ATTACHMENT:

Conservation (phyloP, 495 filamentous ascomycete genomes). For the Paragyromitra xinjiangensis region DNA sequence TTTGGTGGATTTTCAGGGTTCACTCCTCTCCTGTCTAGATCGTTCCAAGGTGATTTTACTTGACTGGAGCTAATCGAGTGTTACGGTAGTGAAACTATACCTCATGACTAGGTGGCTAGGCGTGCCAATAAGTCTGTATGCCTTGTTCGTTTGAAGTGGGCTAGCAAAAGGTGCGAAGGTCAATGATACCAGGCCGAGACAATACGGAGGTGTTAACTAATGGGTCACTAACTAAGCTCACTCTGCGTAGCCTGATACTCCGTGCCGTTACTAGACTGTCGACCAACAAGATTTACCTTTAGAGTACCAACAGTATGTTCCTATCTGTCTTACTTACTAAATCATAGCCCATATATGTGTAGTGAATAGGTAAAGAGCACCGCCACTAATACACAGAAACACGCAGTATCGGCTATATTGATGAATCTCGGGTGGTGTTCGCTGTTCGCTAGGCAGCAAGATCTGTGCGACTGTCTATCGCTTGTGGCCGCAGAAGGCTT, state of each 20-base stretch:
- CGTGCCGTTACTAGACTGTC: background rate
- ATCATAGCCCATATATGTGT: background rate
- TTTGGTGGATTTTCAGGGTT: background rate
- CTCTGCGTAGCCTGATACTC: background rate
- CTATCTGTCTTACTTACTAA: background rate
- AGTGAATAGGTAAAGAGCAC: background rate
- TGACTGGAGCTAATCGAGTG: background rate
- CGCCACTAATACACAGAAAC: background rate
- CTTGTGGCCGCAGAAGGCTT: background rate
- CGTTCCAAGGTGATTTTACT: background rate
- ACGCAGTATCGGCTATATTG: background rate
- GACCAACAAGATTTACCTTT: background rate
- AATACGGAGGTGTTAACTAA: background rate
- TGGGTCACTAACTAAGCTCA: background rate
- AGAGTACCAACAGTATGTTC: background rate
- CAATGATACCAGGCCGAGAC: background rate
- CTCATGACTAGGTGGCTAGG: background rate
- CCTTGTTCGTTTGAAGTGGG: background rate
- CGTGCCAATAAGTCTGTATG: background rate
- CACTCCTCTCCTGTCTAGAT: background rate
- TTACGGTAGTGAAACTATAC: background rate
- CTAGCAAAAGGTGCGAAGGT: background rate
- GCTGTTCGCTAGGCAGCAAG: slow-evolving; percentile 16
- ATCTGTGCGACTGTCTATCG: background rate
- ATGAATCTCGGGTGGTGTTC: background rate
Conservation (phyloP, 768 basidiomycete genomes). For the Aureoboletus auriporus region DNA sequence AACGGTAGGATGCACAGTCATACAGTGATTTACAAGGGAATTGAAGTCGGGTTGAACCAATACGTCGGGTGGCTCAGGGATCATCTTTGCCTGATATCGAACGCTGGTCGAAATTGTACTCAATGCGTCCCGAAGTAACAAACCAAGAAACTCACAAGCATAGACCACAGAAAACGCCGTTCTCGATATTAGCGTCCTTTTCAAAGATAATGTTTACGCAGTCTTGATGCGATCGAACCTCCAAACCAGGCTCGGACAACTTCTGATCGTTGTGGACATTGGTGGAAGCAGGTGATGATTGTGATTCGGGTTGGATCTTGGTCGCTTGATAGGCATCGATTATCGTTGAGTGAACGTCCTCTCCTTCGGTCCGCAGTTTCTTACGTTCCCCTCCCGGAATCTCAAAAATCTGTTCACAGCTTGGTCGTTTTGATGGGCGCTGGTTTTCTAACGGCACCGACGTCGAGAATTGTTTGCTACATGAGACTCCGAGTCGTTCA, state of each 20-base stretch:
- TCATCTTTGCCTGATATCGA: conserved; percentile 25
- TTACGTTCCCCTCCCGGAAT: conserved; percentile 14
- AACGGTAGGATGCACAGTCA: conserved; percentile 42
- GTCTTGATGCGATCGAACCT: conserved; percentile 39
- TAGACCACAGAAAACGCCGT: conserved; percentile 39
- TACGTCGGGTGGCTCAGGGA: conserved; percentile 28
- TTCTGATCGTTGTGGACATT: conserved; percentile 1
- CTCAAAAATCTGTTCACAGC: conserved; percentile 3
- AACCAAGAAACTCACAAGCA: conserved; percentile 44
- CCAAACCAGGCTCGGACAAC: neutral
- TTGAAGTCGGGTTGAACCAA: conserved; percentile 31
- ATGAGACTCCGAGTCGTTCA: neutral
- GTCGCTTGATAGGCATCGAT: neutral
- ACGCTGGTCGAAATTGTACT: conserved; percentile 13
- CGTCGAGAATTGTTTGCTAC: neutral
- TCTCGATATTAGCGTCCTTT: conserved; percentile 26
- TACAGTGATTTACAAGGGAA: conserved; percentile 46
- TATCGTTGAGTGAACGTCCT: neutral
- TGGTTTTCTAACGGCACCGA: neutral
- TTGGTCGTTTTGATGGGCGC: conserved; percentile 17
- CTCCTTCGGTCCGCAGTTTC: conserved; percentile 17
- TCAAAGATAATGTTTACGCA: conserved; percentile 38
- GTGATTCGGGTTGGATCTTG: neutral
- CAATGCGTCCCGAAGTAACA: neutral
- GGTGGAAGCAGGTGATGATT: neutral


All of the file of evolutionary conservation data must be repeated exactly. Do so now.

Conservation (phyloP, 495 filamentous ascomycete genomes). For the Paragyromitra xinjiangensis region DNA sequence TTTGGTGGATTTTCAGGGTTCACTCCTCTCCTGTCTAGATCGTTCCAAGGTGATTTTACTTGACTGGAGCTAATCGAGTGTTACGGTAGTGAAACTATACCTCATGACTAGGTGGCTAGGCGTGCCAATAAGTCTGTATGCCTTGTTCGTTTGAAGTGGGCTAGCAAAAGGTGCGAAGGTCAATGATACCAGGCCGAGACAATACGGAGGTGTTAACTAATGGGTCACTAACTAAGCTCACTCTGCGTAGCCTGATACTCCGTGCCGTTACTAGACTGTCGACCAACAAGATTTACCTTTAGAGTACCAACAGTATGTTCCTATCTGTCTTACTTACTAAATCATAGCCCATATATGTGTAGTGAATAGGTAAAGAGCACCGCCACTAATACACAGAAACACGCAGTATCGGCTATATTGATGAATCTCGGGTGGTGTTCGCTGTTCGCTAGGCAGCAAGATCTGTGCGACTGTCTATCGCTTGTGGCCGCAGAAGGCTT, state of each 20-base stretch:
- CGTGCCGTTACTAGACTGTC: background rate
- ATCATAGCCCATATATGTGT: background rate
- TTTGGTGGATTTTCAGGGTT: background rate
- CTCTGCGTAGCCTGATACTC: background rate
- CTATCTGTCTTACTTACTAA: background rate
- AGTGAATAGGTAAAGAGCAC: background rate
- TGACTGGAGCTAATCGAGTG: background rate
- CGCCACTAATACACAGAAAC: background rate
- CTTGTGGCCGCAGAAGGCTT: background rate
- CGTTCCAAGGTGATTTTACT: background rate
- ACGCAGTATCGGCTATATTG: background rate
- GACCAACAAGATTTACCTTT: background rate
- AATACGGAGGTGTTAACTAA: background rate
- TGGGTCACTAACTAAGCTCA: background rate
- AGAGTACCAACAGTATGTTC: background rate
- CAATGATACCAGGCCGAGAC: background rate
- CTCATGACTAGGTGGCTAGG: background rate
- CCTTGTTCGTTTGAAGTGGG: background rate
- CGTGCCAATAAGTCTGTATG: background rate
- CACTCCTCTCCTGTCTAGAT: background rate
- TTACGGTAGTGAAACTATAC: background rate
- CTAGCAAAAGGTGCGAAGGT: background rate
- GCTGTTCGCTAGGCAGCAAG: slow-evolving; percentile 16
- ATCTGTGCGACTGTCTATCG: background rate
- ATGAATCTCGGGTGGTGTTC: background rate
Conservation (phyloP, 768 basidiomycete genomes). For the Aureoboletus auriporus region DNA sequence AACGGTAGGATGCACAGTCATACAGTGATTTACAAGGGAATTGAAGTCGGGTTGAACCAATACGTCGGGTGGCTCAGGGATCATCTTTGCCTGATATCGAACGCTGGTCGAAATTGTACTCAATGCGTCCCGAAGTAACAAACCAAGAAACTCACAAGCATAGACCACAGAAAACGCCGTTCTCGATATTAGCGTCCTTTTCAAAGATAATGTTTACGCAGTCTTGATGCGATCGAACCTCCAAACCAGGCTCGGACAACTTCTGATCGTTGTGGACATTGGTGGAAGCAGGTGATGATTGTGATTCGGGTTGGATCTTGGTCGCTTGATAGGCATCGATTATCGTTGAGTGAACGTCCTCTCCTTCGGTCCGCAGTTTCTTACGTTCCCCTCCCGGAATCTCAAAAATCTGTTCACAGCTTGGTCGTTTTGATGGGCGCTGGTTTTCTAACGGCACCGACGTCGAGAATTGTTTGCTACATGAGACTCCGAGTCGTTCA, state of each 20-base stretch:
- TCATCTTTGCCTGATATCGA: conserved; percentile 25
- TTACGTTCCCCTCCCGGAAT: conserved; percentile 14
- AACGGTAGGATGCACAGTCA: conserved; percentile 42
- GTCTTGATGCGATCGAACCT: conserved; percentile 39
- TAGACCACAGAAAACGCCGT: conserved; percentile 39
- TACGTCGGGTGGCTCAGGGA: conserved; percentile 28
- TTCTGATCGTTGTGGACATT: conserved; percentile 1
- CTCAAAAATCTGTTCACAGC: conserved; percentile 3
- AACCAAGAAACTCACAAGCA: conserved; percentile 44
- CCAAACCAGGCTCGGACAAC: neutral
- TTGAAGTCGGGTTGAACCAA: conserved; percentile 31
- ATGAGACTCCGAGTCGTTCA: neutral
- GTCGCTTGATAGGCATCGAT: neutral
- ACGCTGGTCGAAATTGTACT: conserved; percentile 13
- CGTCGAGAATTGTTTGCTAC: neutral
- TCTCGATATTAGCGTCCTTT: conserved; percentile 26
- TACAGTGATTTACAAGGGAA: conserved; percentile 46
- TATCGTTGAGTGAACGTCCT: neutral
- TGGTTTTCTAACGGCACCGA: neutral
- TTGGTCGTTTTGATGGGCGC: conserved; percentile 17
- CTCCTTCGGTCCGCAGTTTC: conserved; percentile 17
- TCAAAGATAATGTTTACGCA: conserved; percentile 38
- GTGATTCGGGTTGGATCTTG: neutral
- CAATGCGTCCCGAAGTAACA: neutral
- GGTGGAAGCAGGTGATGATT: neutral